What was said is the wisdom... I have literally been in more bad situations of my own making, just because it seemed like a good idea and money was burning a proverbial hole in my pocket. Ahh, that 20/20 hindsight. It seems fairly true that good equipment set up correctly, will whip a good amount of poorly setup exceptional quality equipment as well. And, as most have hopefully learned, expensive does not always equate to good or exceptional.Ain't that the truth :bigsmile:
................The AVR that I am looking at only has unbalanced RCA connections for pre-outs and I plan to add an amp in due course. Based on what I understand from this post, it would work pefectly well if I pick an amp that takes unbalanced input and I connect them with good RCA cables (they will be in the same shelf less than 2 ft from each other). Correct?
Absolutely. The only way you might run into problems is if the AVR and the external amp were plugged into different 110VAC circuits and that is unlikely.
I also have a question about the cables. I read on many web-based buyer guides and online forums that expensive cables are a rip-off. The general recommendation is to go with any decent competetively priced online sellers of cables. Do 'good RCA cables' in this case also fall into the same category or are they an exception?
Again you're on the right track. Many expensive cables don't offer any improvements in sound quality and that applies to "RCA cables" as well. Just be sure to buy cables that have decent connectors and durable construction. Monoprice has a great offering of audio cables that would meet your needs.
The actual cancellation of noise is because the balanced cable carries two identical signals. One is created to be the inverse of the other. If noise enters the cable along the cable length, the noise is picked up on both signals. When the redceiving signals are again subjected to reinversion of one and summed, the noise is nullified.Its been discussed many times in different posts and it seems there is some confusion on the subject.
This post will help make this much clearer and hopefully with the input of others clear up the does and don'ts of proper connection to pro audio gear.
I do not want to make this sound confusing so I will spell this out in plain English without all the mumbo-jumbo.
Home consumer audio gear uses unbalanced analog audio connections that is designed for short distances and low cost. These connections are usually "rca" and have a shield and a single positive for the signal.
In the graph below you will see the signal (a sine wave in this case) and the shield connected to ground which means it has no signal on it.
A line level audio signal can be looked at as a low voltage signal and unbalanced audio signals are usually between 200mv and 1volt depending on weather it is a fixed or adjustable level.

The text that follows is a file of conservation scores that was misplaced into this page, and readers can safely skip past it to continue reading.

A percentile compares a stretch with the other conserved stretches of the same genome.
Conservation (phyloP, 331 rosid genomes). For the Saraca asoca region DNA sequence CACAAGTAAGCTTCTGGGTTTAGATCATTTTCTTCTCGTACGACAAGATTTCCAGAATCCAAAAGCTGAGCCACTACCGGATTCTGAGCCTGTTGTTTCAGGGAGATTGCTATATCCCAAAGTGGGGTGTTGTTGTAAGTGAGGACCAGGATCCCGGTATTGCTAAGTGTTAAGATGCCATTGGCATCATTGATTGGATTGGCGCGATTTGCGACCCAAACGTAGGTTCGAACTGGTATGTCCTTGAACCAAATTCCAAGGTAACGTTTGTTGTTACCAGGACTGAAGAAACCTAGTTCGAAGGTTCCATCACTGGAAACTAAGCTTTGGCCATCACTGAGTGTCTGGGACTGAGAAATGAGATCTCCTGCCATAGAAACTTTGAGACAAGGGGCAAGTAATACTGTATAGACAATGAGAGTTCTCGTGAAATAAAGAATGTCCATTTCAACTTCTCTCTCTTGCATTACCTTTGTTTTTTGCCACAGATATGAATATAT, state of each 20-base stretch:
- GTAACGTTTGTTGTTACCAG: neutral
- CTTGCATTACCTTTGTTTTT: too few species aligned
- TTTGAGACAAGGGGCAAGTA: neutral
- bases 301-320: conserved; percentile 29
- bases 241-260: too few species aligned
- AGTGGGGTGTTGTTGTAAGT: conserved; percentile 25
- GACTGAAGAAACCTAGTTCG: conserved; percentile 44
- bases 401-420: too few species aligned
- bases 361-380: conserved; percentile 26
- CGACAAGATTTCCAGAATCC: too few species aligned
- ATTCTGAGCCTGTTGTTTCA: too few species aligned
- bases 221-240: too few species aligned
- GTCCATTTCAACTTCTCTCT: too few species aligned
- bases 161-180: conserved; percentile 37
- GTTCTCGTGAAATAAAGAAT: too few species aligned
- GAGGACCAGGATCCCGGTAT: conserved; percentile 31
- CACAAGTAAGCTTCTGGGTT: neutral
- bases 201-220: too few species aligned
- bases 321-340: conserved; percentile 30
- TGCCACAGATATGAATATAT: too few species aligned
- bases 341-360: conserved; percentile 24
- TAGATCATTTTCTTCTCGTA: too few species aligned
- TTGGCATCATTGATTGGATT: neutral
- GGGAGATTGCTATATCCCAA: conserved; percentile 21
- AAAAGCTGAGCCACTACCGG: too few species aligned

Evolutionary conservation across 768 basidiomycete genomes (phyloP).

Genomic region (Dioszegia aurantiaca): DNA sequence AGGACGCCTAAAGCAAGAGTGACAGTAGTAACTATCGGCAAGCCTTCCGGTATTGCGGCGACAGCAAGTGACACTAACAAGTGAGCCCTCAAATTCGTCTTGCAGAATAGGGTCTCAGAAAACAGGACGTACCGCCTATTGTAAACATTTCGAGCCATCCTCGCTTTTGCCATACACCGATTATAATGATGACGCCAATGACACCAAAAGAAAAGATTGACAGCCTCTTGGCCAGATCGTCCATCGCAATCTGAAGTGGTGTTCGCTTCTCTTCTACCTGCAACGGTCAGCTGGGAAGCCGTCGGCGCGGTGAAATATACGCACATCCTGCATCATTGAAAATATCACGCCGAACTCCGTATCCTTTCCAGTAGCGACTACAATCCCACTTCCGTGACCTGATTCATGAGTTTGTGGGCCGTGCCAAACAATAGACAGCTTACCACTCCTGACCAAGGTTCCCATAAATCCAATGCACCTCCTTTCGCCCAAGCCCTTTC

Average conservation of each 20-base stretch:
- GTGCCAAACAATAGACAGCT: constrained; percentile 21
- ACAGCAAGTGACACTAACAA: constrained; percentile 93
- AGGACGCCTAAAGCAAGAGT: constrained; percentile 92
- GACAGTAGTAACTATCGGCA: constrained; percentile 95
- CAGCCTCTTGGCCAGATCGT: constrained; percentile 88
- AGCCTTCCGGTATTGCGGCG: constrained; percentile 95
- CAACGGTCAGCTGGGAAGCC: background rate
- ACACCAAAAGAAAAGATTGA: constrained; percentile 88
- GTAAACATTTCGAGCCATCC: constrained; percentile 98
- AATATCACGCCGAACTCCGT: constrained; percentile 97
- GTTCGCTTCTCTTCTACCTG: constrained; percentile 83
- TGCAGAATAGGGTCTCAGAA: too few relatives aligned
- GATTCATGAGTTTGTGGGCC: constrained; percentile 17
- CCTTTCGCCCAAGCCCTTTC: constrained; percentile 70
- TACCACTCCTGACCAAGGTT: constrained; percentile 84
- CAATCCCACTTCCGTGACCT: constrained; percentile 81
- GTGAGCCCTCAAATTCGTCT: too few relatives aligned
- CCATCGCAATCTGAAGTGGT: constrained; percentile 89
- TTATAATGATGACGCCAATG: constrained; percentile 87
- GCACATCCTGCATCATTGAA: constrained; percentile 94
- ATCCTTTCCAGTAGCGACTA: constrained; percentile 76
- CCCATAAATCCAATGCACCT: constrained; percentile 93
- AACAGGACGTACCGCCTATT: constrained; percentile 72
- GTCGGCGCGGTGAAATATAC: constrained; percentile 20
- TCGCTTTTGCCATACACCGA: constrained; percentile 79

Given this "lower" voltage signal, long distant runs are susceptible to interference and thus is only good for short runs of usually less than 20ft (50ft can be done if the cable is of better quality).
The problem with using home audio gear with professional audio gear is that the pro gear uses balanced input and output signals. Amps in particular either use a 1/4" Tip Ring Sleeve (TRS) connector
or an XLR connector
The audio signal used in these connectors is at a higher voltage ussually 1.5v and as seen in the graph below has twice the signal as an unbalanced signal.
There are two alternating signals -1.5v & +1.5v and the shield. The advantage of this connection is that when used for long distances the noise (interference) is not only canceled out by the alternating voltages but because its a higher signal voltage it can travel much longer distances without interference (as far as 1000ft) without a booster. The primary factor that allows longer connections with balanced lines has more to do with impedance than voltage. A balanced line has a low impedance (200 to 600 Ohms) while an unbalanced line typically has a 10k impedance or so.
Now here is the problem, when we try to use pro audio gear with balanced inputs connecting to the home audio equipment with unbalanced outputs you usually get incompatibility problems. These problems consisting of noise (usually 60Hz hum) or the signal coming into the pro gear being to low causing the noise floor to be raised when you boost the signal too much making the background hiss or hum to be amplified to the point that it becomes unusable sometimes referred to as signal to noise ratio.
On some amps or other pro gear you may have the ability to "short" the two connectors on the 1/4" TRS to make it a TS unbalanced input. The misconception of this option is that the voltage signal is also boosted but this is not normally the case and is still lower than what a balanced signal should have meaning that the amp at MAX on the level controls will not output the full amount of power it can. If your running this configuration and your amp levels are at MAX to achieve the levels you want I suspect that you have this problem as pro amps should not need to be run more than 75% of its max level control.
The fix to this issue is to use a line balancing transformer like the Samson S-Convert costing around $50
This properly takes the unbalanced signal and converts it to a balanced signal and raises the voltage. Adapters can be bought or made to go from XLR to 1/4" TRS as well as seen on the S-Convert there is only XLR outputs.
There are also several companies that make consumer grade high quality external amps that have proper unbalanced inputs so looking at that rout if your planning on getting an external amp can be a good option. The big plus to using some of the pro gear is that the price seems to be much lower per watts and can be found for under $300 new for two channel amps offering well over 200watts X2 like the Berhinger EP lineup.
Please feel free to comment in this thread and add more info.